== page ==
First Citizens Bank will buy the assets of SVB Bank

First Citizens Bank will buy the assets of SVB Bank

First Citizens Bank will buy most of SVB, US regulators said after estimating that the lender’s bankruptcy would result in $20 billion in losses to the Deposit Insurance Fund paid by the banks.

The Federal Deposit Insurance Corporation (FDIC) announced that a North Carolina-based lender would assume the deposits and loans of the bankrupt SVB. This bank financially supported startups and their investors this month.

The potential loss of $20 billion from the Deposit Insurance Fund is another possible consequence of the SVB’s collapse. On the other hand, in the last few years, First Citizens has been one of the biggest buyers of troubled banks.

The CEO of First Citizens Bank, Frank Holding Jr., announced that they are “specially” focused on parts of SVB’s business related to private securities and venture capital.

The FDIC states that the deal will include purchasing assets worth $72 billion, while securities and other assets worth $90 billion will remain in their ownership.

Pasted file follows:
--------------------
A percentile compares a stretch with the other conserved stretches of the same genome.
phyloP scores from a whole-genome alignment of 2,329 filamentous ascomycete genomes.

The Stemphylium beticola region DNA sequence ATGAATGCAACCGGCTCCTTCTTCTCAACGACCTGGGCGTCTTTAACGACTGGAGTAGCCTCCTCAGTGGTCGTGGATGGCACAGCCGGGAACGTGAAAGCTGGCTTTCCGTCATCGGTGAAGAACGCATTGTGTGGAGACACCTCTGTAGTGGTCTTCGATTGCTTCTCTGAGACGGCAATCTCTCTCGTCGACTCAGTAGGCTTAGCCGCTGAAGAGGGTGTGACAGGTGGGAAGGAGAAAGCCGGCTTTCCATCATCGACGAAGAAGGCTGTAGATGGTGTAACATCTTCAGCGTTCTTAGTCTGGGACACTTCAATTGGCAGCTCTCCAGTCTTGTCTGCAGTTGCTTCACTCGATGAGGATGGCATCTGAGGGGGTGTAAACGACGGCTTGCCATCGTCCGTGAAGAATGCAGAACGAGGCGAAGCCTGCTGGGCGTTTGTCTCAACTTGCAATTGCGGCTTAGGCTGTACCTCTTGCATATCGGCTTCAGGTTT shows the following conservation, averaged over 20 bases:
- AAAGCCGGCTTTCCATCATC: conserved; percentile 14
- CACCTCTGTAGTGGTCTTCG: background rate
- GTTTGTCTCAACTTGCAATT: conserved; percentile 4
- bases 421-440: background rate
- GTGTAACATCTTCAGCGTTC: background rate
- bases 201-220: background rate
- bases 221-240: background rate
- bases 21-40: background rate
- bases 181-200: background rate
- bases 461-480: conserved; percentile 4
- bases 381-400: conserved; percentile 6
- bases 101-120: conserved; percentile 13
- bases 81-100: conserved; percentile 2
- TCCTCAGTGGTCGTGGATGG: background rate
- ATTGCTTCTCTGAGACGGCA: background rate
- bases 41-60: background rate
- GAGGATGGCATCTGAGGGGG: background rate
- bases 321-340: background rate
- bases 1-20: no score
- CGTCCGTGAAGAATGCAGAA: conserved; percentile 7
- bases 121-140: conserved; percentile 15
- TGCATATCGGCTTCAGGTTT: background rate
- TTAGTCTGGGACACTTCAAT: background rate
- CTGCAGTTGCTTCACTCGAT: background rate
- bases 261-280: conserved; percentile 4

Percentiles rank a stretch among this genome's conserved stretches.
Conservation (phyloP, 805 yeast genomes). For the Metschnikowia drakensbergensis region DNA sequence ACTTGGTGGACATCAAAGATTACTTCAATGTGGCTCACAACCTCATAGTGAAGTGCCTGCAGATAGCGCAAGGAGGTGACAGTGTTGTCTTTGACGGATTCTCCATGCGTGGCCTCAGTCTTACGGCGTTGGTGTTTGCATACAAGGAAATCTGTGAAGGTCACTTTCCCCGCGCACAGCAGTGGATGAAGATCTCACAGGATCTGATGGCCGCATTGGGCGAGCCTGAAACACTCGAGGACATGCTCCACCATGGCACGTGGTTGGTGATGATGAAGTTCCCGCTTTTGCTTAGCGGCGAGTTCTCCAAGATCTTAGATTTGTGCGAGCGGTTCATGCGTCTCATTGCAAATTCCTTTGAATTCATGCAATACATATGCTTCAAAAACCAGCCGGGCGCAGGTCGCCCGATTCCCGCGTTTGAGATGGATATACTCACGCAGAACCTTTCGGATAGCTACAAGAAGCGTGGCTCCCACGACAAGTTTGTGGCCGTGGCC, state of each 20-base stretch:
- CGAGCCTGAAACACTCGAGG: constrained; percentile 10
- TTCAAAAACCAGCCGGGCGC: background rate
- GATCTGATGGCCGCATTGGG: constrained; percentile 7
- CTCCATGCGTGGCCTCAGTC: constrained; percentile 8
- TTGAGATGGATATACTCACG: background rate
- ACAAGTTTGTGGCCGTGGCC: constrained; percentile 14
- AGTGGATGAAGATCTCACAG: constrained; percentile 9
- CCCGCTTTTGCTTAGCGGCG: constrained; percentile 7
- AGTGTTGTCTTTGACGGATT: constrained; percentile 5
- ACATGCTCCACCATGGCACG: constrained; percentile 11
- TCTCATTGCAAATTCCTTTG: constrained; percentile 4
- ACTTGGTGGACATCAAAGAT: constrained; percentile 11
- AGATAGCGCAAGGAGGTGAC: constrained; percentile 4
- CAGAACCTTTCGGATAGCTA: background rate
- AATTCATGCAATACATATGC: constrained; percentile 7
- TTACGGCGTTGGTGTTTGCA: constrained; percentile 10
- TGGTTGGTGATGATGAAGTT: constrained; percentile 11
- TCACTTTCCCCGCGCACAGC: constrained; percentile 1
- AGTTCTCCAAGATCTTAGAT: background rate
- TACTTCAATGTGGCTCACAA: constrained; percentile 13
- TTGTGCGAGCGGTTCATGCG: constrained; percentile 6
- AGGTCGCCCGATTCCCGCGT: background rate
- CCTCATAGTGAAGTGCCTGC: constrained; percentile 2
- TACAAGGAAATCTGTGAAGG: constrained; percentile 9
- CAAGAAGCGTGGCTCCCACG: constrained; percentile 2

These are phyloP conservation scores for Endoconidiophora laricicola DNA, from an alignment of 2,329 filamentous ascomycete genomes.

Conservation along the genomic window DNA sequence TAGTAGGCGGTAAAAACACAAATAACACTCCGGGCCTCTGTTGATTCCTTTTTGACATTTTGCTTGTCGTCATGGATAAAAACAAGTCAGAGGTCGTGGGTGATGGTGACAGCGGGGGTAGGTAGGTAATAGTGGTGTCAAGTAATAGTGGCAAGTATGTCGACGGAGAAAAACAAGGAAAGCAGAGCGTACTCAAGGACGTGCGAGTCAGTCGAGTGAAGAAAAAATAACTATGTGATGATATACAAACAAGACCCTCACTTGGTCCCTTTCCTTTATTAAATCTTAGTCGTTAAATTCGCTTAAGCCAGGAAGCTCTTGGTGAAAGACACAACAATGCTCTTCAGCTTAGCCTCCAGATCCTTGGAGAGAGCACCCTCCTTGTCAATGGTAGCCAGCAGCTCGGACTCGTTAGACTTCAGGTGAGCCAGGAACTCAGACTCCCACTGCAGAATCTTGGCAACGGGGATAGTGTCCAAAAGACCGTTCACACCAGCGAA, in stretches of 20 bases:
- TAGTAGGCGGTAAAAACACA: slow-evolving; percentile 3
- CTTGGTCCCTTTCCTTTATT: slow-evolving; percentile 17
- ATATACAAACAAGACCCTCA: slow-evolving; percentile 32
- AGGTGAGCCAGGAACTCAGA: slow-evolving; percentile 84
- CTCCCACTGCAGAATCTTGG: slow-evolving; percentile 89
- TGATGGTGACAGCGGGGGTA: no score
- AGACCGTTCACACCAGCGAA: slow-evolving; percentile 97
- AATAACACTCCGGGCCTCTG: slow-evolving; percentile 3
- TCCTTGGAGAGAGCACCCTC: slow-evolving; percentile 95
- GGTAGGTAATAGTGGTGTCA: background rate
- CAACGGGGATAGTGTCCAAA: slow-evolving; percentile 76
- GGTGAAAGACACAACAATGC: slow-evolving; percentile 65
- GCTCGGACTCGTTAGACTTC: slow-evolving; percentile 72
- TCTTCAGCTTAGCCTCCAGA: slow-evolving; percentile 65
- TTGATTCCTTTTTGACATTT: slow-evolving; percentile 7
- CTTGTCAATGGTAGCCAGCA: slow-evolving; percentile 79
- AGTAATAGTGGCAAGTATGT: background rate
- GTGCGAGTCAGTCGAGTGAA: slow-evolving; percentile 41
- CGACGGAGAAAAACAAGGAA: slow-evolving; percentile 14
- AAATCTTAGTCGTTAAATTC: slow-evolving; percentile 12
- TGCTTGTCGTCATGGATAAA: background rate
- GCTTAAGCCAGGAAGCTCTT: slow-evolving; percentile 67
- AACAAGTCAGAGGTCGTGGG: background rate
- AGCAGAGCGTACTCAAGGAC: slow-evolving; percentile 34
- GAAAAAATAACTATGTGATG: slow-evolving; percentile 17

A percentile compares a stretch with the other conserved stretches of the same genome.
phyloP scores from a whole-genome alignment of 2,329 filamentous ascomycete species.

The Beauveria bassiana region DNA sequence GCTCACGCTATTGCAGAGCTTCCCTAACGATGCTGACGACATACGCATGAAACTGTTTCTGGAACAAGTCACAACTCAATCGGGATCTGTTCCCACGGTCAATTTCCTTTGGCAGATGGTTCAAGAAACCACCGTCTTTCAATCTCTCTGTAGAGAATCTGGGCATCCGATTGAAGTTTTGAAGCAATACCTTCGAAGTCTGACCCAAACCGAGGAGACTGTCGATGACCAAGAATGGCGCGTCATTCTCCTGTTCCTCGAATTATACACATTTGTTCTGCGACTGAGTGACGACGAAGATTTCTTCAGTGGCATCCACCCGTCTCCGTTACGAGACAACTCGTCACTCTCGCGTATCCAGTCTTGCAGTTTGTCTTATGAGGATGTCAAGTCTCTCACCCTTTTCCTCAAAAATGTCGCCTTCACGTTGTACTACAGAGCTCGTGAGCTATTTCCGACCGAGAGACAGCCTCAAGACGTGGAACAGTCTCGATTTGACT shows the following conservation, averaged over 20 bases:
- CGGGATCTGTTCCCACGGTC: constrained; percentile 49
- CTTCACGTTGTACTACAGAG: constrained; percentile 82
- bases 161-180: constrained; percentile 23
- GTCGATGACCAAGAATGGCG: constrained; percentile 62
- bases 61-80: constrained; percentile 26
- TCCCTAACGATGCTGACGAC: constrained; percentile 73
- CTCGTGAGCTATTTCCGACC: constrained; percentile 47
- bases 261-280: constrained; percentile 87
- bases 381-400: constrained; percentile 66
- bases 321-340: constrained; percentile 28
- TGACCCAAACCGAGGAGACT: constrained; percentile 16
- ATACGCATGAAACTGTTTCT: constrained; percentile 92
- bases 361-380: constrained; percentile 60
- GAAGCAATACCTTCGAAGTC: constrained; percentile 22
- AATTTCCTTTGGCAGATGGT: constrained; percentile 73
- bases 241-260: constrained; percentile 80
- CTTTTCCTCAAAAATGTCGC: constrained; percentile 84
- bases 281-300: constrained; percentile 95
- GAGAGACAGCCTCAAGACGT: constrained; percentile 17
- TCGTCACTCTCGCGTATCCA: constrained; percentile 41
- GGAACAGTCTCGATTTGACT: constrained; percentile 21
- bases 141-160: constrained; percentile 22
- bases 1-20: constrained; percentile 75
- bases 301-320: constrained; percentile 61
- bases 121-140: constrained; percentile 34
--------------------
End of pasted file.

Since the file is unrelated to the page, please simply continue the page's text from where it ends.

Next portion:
The FDIC will receive “capital appreciation rights” attached to First Citizens Bank’s stock, which could be worth as much as $500 million. The regulator and the lender will share failures and possible rallies on commercial loans made by SVB. First Citizens Bank notes this will guard against “potential credit losses.”

According to the FDIC, on March 10, SVB owned approximately $167 billion in assets and approximately $119 billion in deposits.

How Trump’s decision affected the emergence of a new banking crisis

The bankruptcy of the American Silicon Valley Bank and the rescue of the Swiss banking giant Credit Suisse are the most important conclusions of the latest global banking crisis. Janet Yellen, the US Treasury Secretary, stated there is no chance of additional cascading effects from the crisis. At the same time, similar announcements came from Europe, including the European Central Bank.

Meanwhile, the Federal Reserve has continued to raise interest rates (by 25 basis points) despite some speculation that it will not decide on such a move this month, or at least that it will announce the end of raising key interest rates this year. But that did not happen, and the monetary policy of the world’s largest economy continued as before.